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[35] conscientious and striking reluctance of slaveholders to trespass on the rights of others, that this loose law, this wide-open gate for avarice and perjury, shall never be abused! And, further still, we are told not to be anxious about the checks and safeguards of jury trial; since, when such unfortunates reach Charleston or New Orleans,--and, by the way, what bond is taken that they ever shall, and not be carried to Cuba or Brazil first?--they, the mistakenly kidnapped citizens of the Commonwealth, shall have all the blessed privileges of a jury trial that the slaves of that paradise enjoy! We ask bread,--a freeman's jury trial (a matter of right, not of favor), by his peers in the neighborhood, with a witness-box open to all men, white or black, and the burden of proof on the claimant to show his title. Our statesmen (!) offer us a stone,--the slave's jury trial (not a matter of right, but granted when he finds some one willing to run the risk of paying single, perhaps double, costs, and in some States, only if the Court pleases, even then), subject to lashes if the suit be held groundless, the jury-box filled probably with slave-holders, a witness-box closed against all men of his own race, and the burden of proof on him to show that the claimant does not own him according to Southern law! Verily, gentlemen, our unprofessional eyes can see, or think they see, a difference worth “discussing” !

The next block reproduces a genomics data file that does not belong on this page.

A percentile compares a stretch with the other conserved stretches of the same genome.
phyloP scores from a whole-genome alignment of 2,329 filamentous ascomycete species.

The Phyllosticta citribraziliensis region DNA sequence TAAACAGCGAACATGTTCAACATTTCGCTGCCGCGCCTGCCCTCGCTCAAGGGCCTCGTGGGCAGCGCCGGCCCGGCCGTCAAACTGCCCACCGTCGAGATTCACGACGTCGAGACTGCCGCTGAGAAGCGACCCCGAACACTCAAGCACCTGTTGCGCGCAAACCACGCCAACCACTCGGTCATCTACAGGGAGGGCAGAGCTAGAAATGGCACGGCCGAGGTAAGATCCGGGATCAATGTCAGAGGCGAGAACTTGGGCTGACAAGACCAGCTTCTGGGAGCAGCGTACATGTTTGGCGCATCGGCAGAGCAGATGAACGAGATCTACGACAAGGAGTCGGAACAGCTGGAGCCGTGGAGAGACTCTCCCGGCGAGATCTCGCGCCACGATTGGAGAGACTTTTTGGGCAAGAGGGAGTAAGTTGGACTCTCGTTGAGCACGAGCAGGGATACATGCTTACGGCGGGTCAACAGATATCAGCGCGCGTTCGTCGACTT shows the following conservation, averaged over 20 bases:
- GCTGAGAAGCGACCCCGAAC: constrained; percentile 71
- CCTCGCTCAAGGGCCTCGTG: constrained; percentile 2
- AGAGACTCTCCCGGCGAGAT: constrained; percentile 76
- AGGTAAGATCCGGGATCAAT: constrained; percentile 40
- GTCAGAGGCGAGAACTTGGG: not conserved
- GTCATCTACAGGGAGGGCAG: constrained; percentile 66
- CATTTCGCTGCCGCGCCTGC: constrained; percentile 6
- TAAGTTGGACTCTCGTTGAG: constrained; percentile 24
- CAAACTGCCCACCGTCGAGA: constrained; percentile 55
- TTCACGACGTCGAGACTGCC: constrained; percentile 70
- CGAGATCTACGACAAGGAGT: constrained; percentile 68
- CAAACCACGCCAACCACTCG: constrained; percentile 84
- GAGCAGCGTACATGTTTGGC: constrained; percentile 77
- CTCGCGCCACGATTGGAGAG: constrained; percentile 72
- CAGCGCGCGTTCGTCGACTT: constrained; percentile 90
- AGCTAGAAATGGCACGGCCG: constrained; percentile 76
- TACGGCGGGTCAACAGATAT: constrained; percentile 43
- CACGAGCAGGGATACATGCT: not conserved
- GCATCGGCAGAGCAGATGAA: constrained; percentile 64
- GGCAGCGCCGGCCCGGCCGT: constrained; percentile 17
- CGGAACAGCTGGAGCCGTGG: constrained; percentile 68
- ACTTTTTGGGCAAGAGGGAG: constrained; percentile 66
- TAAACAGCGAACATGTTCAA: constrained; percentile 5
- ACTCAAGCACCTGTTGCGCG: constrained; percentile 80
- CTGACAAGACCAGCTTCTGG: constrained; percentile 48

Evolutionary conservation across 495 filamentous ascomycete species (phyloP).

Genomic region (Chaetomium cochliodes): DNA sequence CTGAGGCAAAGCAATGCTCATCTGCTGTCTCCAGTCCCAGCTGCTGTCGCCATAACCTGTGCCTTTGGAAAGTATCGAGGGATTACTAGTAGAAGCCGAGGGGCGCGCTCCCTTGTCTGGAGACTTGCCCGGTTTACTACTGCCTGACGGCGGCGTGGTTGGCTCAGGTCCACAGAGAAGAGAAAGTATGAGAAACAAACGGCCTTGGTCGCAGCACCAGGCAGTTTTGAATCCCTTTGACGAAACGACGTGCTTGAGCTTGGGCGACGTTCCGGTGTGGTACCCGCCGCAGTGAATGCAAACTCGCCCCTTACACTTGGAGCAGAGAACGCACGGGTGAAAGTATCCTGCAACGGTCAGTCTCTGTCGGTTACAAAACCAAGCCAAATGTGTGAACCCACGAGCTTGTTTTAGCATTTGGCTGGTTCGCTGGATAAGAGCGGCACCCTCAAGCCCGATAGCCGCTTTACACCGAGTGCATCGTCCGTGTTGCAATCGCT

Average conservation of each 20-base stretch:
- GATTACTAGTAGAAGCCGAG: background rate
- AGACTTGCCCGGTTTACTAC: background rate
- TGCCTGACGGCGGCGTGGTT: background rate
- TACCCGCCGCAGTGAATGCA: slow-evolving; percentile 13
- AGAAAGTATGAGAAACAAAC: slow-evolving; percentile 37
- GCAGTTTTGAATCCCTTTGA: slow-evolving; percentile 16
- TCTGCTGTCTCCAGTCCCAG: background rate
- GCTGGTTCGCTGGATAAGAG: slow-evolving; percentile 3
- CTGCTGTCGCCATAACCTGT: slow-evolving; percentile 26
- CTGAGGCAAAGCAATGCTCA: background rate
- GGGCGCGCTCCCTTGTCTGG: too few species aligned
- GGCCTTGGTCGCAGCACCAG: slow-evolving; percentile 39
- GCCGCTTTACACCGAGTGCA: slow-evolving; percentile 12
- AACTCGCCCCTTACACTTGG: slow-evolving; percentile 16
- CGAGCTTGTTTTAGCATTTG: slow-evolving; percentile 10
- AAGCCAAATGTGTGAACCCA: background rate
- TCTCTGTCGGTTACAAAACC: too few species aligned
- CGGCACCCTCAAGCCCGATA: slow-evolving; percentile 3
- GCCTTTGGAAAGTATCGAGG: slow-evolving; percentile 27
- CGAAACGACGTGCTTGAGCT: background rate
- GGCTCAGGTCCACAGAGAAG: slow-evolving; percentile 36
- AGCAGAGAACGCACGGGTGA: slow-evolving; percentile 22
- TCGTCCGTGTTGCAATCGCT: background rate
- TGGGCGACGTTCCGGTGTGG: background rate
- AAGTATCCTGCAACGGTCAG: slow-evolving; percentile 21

Mr. Clay says, in his letter to the Philadelphia Union Meeting, that the question now is, “Whether this agitation against slavery shall put down the Union, or the Union be preserved, and that agitation be put down. There is no other alternative.” What does he mean by “agitation” ? He means meetings like this, of men and women gathered together to do honor to an honest man, to encourage each other in resisting infamous and cruel

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